Variable platelet response to aspirin and clopidogrel is a well-established phenomenon in patients with coronary artery disease. We sought to determine the predictors of an impaired biochemical response to aspirin and clopidogrel in patients with ischemic stroke. Patients with established cerebrovascular disease who underwent an aspirin/clopidogrel response panel (ie, light transmittance aggregometry) between June 2003 and March 2007 were identified through an electronic database. The medical records of these patients were retrospectively reviewed, and demographic characteristics, medical history, and laboratory results were recorded. Univariate and multivariate logistic regression analyses were performed to assess for factors associated with antiplatelet resistance. Of the 465 patients included in this study, 120 (28%) were biochemical aspirin nonresponders and 83 (28%) were biochemical clopidogrel nonresponders. Of the 270 patients on dual antiplatelet therapy, 25 (9.3%) were dual biochemical nonresponders. In binary logistic regression modeling, patients with congestive heart failure (odds ratio [OR] = 4.54; 95% confidence interval [CI] = 1.33-15.5; P = .02) and those with higher hemoglobin A1c values (OR = 1.41; 95% CI = 1.12-1.79; P = .004) had a significantly greater likelihood of having a biochemical nonresponse to aspirin therapy. African-American patients (OR = 2.19; 95% CI = 1.23-3.91; P < .007) were significantly more likely to be nonresponders to clopidogrel. This preliminary study shows that aspirin and clopidogrel biochemical nonresponse frequently occurs in ischemic stroke patients. In addition, some associated variables may affect the biochemical response to antiplatelet therapy. Further study is needed to explore whether this nonresponse has an impact on clinical outcomes.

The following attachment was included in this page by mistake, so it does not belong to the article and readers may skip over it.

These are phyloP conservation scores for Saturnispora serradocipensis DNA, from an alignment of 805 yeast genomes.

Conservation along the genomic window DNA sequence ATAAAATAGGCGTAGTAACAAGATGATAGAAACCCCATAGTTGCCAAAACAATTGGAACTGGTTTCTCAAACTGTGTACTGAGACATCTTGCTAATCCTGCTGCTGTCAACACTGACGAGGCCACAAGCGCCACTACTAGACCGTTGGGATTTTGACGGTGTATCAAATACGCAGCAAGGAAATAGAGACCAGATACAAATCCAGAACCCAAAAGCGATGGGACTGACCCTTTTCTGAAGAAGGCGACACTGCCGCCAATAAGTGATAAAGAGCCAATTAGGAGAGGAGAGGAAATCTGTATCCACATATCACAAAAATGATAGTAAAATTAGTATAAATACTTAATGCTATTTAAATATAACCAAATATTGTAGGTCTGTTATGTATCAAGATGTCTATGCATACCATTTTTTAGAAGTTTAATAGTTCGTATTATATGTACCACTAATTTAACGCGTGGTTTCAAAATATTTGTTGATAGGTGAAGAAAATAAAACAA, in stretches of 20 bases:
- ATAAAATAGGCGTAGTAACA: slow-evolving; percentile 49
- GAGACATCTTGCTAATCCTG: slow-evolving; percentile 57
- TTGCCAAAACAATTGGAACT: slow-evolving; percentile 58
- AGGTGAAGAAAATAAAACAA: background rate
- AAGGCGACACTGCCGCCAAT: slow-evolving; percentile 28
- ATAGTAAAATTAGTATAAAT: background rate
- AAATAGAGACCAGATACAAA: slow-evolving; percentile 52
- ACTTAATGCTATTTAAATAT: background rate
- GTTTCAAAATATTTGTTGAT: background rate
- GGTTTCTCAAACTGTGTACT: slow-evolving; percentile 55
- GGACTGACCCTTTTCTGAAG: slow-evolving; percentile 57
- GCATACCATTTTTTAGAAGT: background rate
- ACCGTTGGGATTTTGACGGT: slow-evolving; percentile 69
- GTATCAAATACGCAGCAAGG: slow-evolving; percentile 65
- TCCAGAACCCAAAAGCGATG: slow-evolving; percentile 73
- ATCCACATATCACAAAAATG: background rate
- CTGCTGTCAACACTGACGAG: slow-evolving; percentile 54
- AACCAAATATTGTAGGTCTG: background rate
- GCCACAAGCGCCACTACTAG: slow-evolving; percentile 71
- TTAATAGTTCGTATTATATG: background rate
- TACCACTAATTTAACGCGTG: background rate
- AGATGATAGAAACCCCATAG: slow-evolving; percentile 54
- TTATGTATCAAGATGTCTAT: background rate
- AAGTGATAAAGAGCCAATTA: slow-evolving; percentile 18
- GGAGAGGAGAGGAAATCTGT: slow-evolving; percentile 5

Copyright © 2011 National Stroke Association. Published by Elsevier Inc. All rights reserved.